Drought, Xeric & Dry Soil Plants

Showing 49–56 of 131 results

  • Eryngium giganteum Miss Wilmott’s ghost SELF-SEEDING BIENNIAL Z 5-8

    In summer, oval thistles top prickly green, turning steely blue, silvery, bracts – very ornamental.

    $12.25/bareroot

    Buy

    In summer, oval thistles top prickly green, turning steely blue, silvery, bracts – very ornamental.

    Size: 36" x 24"
    Care: Full sun in moist well-drained, fertile soil. Be sure to let it drop its seeds & do not weed seedlings out the following spring.
    Native: Caucasus Mountains
    Awards: England's Royal Horticultural Society Award of Merit.

    Eryngium is Greek for thistle.  Introduced to England in 1820. Miss Ellen Willmott (1858-1934), a wealthy, eccentric English gardener reputedly dropped seeds as she passed her neighbors’ gardens. The plants came up afterwards, her “ghosts.” Recommended by Gertrude Jekyll in 1908.

  • Eryngium maritimum Sea holly Z 5-10

    Round thistles turning steely blue in July-August atop silver colored, prickly bracts. Ivy-shaped prickly foliage.

    Buy

    OUT OF STOCK

    Round thistles turning steely blue in July-August atop silver colored, prickly bracts. Ivy-shaped prickly foliage.

    Size: 12" x 10"
    Care: Full sun in well-drained soil.
    Native: Seacoasts of Europe

    “Eryngium” is Greek for thistle.  Anglo-Saxons prescribed Sea holly root to cure the king’s evil, serpent bites, broken bones, stiff necks and melancholy. Also considered an aphrodisiac and brought on “kissing comfits.”   This was identified by Dioscorides in De Materica Medica for medicinal use around 70 A.D.  Eryngium was described in Gerard’s Herball  in 1597 for its uses: ”old and aged people that are consumed and withered with age, and which want natural moisture (and also) amended the defects of nature in the younger,”  William Robinson, father of the mixed perennial border, considered this plant “very pretty.”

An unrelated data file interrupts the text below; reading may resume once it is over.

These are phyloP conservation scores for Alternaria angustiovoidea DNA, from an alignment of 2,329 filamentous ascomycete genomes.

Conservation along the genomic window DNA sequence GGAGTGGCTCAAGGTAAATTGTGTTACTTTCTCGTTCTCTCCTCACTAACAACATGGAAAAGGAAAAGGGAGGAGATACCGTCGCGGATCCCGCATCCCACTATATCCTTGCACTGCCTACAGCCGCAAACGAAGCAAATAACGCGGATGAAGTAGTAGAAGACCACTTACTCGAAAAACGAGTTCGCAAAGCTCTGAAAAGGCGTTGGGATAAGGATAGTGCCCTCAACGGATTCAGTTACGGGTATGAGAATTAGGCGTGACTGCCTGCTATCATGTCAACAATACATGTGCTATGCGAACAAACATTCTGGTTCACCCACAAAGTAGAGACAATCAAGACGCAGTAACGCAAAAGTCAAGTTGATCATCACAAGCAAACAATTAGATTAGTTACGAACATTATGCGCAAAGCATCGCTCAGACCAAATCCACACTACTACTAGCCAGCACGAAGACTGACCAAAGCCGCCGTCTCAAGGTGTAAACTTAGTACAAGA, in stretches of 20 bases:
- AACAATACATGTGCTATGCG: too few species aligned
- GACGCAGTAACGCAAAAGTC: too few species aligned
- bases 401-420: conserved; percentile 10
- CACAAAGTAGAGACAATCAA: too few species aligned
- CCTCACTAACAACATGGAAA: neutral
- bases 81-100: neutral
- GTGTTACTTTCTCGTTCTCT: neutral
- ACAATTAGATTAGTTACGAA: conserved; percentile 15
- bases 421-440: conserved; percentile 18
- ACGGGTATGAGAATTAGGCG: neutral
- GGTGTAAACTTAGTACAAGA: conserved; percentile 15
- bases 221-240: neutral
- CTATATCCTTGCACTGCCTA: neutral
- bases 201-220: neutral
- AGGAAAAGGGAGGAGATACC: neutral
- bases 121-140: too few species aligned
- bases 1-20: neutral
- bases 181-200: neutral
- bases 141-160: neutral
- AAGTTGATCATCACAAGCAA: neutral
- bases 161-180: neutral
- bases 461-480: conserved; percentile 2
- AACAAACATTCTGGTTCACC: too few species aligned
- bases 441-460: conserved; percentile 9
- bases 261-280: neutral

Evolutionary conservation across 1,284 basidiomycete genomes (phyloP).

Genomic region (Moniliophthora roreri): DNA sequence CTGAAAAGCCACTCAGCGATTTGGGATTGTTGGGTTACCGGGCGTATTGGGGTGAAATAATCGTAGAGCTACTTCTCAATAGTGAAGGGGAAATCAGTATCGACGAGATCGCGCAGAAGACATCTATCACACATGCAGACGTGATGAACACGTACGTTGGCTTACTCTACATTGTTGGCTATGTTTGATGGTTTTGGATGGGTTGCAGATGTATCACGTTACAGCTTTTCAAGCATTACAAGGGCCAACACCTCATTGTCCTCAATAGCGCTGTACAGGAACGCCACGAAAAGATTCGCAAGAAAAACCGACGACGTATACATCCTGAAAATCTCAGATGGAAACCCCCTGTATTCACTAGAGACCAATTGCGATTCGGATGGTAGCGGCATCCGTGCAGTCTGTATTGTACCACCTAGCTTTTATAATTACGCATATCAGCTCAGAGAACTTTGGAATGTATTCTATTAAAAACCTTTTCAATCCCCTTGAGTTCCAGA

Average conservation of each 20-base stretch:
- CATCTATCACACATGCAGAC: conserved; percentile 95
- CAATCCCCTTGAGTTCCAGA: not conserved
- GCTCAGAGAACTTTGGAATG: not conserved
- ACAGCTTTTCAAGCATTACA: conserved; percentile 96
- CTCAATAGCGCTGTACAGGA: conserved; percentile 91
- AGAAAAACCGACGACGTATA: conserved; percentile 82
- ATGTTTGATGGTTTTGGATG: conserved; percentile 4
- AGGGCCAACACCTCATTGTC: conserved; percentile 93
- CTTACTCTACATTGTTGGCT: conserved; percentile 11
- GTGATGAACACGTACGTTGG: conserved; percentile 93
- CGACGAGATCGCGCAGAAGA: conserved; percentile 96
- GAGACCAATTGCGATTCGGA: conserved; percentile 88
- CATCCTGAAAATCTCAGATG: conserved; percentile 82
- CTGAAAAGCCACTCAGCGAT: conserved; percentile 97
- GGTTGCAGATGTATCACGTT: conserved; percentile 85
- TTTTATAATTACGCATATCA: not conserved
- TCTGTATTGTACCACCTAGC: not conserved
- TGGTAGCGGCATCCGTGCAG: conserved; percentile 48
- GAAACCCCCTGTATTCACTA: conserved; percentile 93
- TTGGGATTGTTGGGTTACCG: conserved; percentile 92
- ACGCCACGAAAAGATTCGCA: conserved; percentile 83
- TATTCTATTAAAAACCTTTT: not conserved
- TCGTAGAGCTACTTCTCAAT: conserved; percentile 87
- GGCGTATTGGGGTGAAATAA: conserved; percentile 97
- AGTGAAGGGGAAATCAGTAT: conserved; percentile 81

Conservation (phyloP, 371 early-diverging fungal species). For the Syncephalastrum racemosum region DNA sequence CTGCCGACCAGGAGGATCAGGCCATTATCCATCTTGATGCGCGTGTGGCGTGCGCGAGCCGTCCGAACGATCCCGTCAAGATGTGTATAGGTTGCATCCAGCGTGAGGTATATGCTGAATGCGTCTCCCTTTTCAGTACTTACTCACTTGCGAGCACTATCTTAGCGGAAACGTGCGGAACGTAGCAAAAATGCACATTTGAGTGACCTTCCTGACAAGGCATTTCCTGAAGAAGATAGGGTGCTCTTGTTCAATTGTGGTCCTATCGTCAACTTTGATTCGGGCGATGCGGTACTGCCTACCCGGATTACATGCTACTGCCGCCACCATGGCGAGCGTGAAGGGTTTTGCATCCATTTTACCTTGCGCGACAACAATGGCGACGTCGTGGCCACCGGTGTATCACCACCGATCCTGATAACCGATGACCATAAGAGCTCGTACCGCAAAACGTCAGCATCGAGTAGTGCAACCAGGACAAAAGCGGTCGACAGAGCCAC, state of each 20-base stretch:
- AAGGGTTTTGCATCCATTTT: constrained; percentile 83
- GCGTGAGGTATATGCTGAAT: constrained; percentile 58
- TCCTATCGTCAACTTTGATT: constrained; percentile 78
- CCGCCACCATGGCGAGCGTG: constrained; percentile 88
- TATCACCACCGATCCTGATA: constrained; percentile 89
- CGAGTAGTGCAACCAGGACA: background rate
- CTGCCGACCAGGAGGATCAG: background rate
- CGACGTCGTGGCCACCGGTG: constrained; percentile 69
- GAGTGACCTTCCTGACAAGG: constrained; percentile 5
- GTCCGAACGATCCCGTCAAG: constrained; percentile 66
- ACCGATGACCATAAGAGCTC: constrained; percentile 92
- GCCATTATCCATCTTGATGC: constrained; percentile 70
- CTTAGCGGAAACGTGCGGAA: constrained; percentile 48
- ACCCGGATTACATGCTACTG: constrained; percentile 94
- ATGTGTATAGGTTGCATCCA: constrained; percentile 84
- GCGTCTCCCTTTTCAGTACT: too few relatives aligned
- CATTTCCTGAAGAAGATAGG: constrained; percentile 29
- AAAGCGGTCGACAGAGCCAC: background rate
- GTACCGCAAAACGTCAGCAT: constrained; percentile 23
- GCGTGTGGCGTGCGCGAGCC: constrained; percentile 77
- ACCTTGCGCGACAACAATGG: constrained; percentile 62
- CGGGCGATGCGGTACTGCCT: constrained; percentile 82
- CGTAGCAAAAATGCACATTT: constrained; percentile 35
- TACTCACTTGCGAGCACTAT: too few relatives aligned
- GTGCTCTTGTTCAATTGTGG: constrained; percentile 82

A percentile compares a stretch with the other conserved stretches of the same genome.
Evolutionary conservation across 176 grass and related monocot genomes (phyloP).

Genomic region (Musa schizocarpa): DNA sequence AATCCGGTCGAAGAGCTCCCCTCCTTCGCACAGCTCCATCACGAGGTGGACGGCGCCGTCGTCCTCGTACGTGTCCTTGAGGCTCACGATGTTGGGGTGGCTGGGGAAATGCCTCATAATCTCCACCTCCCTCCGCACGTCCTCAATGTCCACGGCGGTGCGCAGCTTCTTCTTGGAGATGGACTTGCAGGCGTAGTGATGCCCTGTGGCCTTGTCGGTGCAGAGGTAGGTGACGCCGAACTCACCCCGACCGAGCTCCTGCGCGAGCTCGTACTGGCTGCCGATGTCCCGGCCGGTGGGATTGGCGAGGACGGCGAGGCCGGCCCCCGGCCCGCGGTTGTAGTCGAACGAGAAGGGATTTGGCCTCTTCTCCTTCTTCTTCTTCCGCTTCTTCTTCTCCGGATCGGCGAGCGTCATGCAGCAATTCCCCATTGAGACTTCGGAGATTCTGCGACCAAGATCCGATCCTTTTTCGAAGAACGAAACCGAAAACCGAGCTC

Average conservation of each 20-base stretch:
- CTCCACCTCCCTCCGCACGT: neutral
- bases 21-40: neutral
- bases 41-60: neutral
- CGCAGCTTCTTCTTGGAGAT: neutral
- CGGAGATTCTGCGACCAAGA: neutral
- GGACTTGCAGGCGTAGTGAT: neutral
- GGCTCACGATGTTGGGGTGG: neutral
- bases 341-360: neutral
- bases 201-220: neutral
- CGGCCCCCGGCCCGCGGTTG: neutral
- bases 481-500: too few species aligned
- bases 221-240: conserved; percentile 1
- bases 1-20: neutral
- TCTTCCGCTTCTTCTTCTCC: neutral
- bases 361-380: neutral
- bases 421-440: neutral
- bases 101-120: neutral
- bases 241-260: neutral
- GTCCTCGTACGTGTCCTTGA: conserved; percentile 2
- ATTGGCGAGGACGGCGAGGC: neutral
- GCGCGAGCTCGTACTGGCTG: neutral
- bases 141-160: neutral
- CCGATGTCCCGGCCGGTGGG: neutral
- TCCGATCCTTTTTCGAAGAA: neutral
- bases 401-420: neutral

• Eryngium planum Flat sea holly Z 5-9

    Round thistles top prickly steel blue, silver colored, bracts June-August. Stems turn steel blue too.  Deadhead for repeat bloom.  Reseeds readily.  Great cut flowers: dry or fresh…

    $12.25/bareroot

    Buy

    Round thistles top prickly steel blue, silver colored, bracts June-August.  Stems turn steel blue too. Deadhead for repeat bloom.  Reseeds readily.  Great cut flowers: dry or fresh.

    Size: 36” x 18”
    Care: Sun well-drained soil, drought tolerant
    Native: E. Europe

    Eryngium is Greek meaning “thistle.” Eryngium was described in Gerard’s Herball in 1597 for its uses: ”old and aged people that are consumed and withered with age, and which want natural moisture (and also) amended the defects of nature in the younger.”

  • Eupatorium coelestinum album syn Conoclinium coelestinum ‘Album’ Mistflower ‘Album’ Z 3-7

    Clusters of white in fall – looks like a big Ageratum - August to October.

    $12.25/bareroot

    Buy

    Clusters of white in fall – looks like a big Ageratum – August to October.

    Size: 3’ x 2-3’
    Care: sun in moist to moist well-drained soil
    Native: Central and Southeastern US
    Wildlife Value: attracts bees & butterflies - nectar source for American painted lady butterfly

    Eupatorium named after Mithridates Eupator, ancient king of Pontus, Greece, said by Pliny to have used another species of Eupatorium medicinally in 1st century B.C.  ‘Album’ first published in 1940.